Gender bias: ‘A woman is a jihadist like any other’
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A number of French women captured in Syria and Iraq after the fall of the Islamic State (IS) group want to return home as authorities scramble to handle a new challenge. FRANCE 24 interviews a specialist on female jihadism.
Emilie König is a well-known name in counterterror circles and has come to symbolise the relatively new phenomenon of female jihadism in France. The 33-year-old Muslim convert from Brittany, in western France, is one of only two females on a US State Department list of terrorists and is subject to US and UN sanctions.
A notorious recruiter of women for the Islamic State (IS) group during the terror organisaton's heyday, König was arrested in December 2017 by Kurdish forces in Syria, where she is currently being held in a Kurdish-controlled prison camp.
Today, the mother of two is amongst a number of women who want to be "repatriated" to France from territories formerly controlled by the IS group.
French President Emmanuel Macron has said his government would deal with the captured French nationals on a "case by case" basis. But the issue has opened a Pandora’s box in France as officials attempt to figure out how to deal with an estimated 295 French women and their children in Iraq and Syria.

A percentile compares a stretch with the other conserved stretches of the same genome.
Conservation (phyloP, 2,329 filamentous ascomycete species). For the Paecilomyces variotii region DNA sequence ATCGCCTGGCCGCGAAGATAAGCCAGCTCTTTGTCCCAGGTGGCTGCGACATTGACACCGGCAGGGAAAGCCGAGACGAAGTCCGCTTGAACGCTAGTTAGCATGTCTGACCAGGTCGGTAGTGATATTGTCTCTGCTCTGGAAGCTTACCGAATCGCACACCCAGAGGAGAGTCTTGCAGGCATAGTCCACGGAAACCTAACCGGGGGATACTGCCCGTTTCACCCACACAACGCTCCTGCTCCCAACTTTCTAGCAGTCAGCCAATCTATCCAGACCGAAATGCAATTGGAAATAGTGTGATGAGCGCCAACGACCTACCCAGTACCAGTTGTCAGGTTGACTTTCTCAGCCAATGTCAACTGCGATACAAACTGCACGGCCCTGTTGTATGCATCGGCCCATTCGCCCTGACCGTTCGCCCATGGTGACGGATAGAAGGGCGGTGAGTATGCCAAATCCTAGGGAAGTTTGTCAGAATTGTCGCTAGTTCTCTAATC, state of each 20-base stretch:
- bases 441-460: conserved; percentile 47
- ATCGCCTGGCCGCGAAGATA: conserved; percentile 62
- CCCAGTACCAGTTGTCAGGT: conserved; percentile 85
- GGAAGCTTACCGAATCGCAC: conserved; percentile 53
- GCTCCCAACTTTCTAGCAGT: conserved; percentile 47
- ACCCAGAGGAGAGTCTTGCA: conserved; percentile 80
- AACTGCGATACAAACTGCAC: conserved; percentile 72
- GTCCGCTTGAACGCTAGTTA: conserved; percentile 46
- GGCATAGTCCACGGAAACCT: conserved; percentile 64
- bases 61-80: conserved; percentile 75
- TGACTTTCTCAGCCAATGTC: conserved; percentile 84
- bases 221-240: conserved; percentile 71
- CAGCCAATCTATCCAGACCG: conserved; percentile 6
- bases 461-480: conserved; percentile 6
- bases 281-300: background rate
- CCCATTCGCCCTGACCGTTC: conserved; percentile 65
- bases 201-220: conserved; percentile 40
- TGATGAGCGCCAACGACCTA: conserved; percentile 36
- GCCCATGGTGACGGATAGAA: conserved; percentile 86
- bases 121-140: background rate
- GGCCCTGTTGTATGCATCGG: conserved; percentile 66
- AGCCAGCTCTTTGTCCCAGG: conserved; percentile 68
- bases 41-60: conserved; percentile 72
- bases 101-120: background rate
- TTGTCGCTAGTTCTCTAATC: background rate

On January 17, lawyers for some of the captured female jihadists filed a legal complaint against the French authorities for refusing to repatriate them.
In the aftermath of the IS group’s military defeat in Syria and Iraq, officials are scrambling to address the issue of how to deal with female jihadists. There are many questions surrounding these women. Who are they? Are they merely wives who fell victim to the dangerous ideologies of their husbands? Should they be judged at home or in the countries where they were captured? FRANCE 24 spoke to Géraldine Casutt, a doctoral student at the Switzerland-based University of Friborg and the Paris-based EHESS (Ecole des Hautes Etudes en Sciences Sociales), and a specialist in female jihadism.
FRANCE 24: Is there a fundamental difference between female and male jihadism? In the media, female jihadists are often presented as wives and mothers while the men are fighters...
Géraldine Casutt: There has always been this gender bias in jihadism. Well, a woman can be "a jihadist like any other" in the sense that she adheres to the basic tenets of this ideology. Nothing differentiates them in their primary convictions, but this doctrine is based on the complementarity of the sexes. They do not do jihad in the same way. In everyday language, we tend to diminish the woman's role. She is always seen as a victim, as an essentially passive entity, except sometimes in the realm of parenting. A woman’s engagement [in jihad] is explained by manipulation and not by conviction. We don't view the women as having the same dangerous potential as their men -- especially the ones who are waiting to return -- because they have not been involved in a combat role. Yet they have the same convictions. They don't need to hold a Kalashnikov to be dangerous.